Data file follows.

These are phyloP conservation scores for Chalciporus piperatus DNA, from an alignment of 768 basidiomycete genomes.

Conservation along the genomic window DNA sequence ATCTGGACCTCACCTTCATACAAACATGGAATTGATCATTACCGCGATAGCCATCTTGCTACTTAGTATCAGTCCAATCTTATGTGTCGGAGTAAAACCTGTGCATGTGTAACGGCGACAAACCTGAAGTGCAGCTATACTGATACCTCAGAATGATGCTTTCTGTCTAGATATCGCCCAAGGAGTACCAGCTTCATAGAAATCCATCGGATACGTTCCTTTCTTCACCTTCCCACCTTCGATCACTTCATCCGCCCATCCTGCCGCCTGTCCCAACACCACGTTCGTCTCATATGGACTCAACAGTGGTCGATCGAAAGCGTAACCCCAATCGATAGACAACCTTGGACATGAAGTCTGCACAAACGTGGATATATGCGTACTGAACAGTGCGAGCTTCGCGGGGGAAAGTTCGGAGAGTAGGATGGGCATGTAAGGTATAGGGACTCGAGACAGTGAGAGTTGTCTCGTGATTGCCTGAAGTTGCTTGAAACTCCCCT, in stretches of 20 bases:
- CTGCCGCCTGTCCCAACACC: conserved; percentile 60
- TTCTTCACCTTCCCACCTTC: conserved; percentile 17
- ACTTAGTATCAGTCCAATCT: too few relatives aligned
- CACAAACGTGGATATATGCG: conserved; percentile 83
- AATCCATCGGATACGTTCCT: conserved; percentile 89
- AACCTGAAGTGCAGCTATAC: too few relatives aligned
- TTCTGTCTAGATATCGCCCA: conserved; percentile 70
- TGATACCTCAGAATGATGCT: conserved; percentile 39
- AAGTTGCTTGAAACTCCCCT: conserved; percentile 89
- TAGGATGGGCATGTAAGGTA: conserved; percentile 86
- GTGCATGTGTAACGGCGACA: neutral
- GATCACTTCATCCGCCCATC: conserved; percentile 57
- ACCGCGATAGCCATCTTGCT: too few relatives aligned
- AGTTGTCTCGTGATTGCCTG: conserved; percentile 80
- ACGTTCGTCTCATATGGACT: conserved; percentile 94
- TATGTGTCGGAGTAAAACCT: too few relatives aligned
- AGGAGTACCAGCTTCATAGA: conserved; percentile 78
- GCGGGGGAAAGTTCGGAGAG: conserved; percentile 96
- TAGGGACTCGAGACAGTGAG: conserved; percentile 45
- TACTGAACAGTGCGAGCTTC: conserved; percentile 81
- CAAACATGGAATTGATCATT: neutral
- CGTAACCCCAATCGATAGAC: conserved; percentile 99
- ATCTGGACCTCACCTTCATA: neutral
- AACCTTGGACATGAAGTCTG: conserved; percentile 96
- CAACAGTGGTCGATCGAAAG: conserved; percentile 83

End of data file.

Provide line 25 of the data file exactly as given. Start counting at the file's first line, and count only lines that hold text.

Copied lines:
- ATCTGGACCTCACCTTCATA: neutral